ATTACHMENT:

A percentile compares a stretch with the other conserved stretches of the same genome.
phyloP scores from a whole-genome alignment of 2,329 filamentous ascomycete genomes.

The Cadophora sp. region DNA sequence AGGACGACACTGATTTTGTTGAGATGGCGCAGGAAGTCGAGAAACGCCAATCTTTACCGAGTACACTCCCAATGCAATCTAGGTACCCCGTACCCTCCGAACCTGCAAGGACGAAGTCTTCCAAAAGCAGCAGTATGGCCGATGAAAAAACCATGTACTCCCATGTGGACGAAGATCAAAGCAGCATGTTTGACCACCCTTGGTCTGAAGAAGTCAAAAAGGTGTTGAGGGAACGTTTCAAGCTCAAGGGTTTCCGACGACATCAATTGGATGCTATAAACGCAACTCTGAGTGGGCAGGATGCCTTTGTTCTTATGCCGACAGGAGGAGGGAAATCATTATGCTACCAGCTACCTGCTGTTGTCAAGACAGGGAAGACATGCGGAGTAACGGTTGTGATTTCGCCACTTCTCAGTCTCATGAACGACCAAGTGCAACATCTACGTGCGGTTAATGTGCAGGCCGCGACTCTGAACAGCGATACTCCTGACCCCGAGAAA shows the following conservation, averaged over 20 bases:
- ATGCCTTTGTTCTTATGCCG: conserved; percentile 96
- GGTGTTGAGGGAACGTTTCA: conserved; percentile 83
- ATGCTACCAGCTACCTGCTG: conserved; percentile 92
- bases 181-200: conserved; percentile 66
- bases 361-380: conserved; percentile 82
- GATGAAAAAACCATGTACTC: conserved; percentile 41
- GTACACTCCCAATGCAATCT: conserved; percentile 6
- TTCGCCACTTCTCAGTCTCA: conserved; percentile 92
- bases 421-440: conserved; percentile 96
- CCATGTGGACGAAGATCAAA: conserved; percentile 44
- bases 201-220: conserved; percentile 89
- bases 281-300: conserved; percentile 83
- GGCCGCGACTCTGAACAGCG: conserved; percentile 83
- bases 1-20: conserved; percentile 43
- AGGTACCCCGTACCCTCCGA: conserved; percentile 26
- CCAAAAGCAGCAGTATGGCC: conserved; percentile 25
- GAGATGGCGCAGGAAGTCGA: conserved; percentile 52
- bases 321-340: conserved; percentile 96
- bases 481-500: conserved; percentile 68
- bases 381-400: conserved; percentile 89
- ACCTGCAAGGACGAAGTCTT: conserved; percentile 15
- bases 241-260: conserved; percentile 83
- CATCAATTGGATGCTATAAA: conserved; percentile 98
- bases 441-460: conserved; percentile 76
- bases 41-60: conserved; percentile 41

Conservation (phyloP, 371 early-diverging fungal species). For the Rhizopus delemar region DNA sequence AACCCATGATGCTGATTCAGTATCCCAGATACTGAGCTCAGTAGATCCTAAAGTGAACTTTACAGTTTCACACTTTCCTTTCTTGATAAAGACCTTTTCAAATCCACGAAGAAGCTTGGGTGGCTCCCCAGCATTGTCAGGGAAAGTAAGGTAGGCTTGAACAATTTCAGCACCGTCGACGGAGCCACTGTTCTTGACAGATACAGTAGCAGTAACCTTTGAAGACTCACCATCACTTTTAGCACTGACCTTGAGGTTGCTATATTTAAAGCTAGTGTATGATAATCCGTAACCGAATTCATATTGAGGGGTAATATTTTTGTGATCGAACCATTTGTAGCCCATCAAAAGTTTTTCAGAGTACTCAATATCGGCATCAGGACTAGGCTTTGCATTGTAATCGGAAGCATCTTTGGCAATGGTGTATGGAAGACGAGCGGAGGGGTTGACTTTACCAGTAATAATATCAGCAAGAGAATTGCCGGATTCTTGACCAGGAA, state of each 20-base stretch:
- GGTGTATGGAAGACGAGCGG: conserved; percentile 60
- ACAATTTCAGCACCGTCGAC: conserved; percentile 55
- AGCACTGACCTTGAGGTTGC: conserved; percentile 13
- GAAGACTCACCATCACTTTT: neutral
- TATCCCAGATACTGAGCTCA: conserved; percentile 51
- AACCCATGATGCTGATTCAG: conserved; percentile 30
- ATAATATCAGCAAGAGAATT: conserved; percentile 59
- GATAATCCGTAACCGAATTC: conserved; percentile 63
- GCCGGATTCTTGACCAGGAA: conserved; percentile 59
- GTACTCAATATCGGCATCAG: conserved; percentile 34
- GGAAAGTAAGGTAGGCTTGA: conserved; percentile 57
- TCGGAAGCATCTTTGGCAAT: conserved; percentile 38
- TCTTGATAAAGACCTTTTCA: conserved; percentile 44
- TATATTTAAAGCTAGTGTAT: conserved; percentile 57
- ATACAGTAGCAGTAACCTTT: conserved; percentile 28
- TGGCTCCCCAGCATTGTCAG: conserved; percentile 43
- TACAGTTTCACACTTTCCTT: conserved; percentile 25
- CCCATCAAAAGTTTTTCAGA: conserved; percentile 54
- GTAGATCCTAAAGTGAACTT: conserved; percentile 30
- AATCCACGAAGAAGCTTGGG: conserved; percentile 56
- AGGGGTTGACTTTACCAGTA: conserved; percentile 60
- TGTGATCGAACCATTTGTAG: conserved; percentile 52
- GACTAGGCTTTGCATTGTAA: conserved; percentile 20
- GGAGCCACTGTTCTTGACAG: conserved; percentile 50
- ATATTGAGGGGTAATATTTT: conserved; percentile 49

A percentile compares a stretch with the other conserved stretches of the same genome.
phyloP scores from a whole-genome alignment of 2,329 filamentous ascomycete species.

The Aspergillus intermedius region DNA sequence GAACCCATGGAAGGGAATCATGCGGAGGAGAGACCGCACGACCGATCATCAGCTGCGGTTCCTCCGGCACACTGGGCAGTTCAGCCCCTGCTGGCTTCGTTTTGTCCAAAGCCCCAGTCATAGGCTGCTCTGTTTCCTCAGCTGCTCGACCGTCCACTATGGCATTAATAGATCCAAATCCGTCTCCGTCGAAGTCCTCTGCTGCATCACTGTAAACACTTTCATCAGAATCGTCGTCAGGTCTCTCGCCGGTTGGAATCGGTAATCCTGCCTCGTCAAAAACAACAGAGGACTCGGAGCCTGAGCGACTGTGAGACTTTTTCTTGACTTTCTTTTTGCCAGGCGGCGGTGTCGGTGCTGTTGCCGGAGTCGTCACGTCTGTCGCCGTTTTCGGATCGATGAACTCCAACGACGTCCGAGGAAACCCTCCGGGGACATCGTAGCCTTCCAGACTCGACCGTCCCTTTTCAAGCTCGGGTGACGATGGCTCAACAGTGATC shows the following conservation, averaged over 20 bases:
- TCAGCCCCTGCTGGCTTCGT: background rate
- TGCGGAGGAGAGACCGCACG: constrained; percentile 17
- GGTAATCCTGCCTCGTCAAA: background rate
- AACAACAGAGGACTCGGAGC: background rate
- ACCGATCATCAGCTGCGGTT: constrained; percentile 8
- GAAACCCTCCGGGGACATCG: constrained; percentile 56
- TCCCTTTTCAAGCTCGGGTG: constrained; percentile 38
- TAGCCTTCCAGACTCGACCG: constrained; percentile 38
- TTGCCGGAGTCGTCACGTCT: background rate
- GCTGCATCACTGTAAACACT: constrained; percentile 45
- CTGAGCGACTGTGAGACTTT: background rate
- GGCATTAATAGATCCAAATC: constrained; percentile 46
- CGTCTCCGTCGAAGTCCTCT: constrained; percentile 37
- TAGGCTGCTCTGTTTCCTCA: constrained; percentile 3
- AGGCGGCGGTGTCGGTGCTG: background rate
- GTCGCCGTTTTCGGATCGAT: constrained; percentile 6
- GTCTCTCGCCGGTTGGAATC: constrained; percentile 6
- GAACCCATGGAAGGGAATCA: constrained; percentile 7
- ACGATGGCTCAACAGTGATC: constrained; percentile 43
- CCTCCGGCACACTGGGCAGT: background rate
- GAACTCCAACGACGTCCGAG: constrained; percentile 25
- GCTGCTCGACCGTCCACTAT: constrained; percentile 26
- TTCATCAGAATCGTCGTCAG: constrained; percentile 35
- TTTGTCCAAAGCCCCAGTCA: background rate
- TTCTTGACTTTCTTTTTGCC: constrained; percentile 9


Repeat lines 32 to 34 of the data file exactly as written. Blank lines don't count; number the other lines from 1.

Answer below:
- AGCACTGACCTTGAGGTTGC: conserved; percentile 13
- GAAGACTCACCATCACTTTT: neutral
- TATCCCAGATACTGAGCTCA: conserved; percentile 51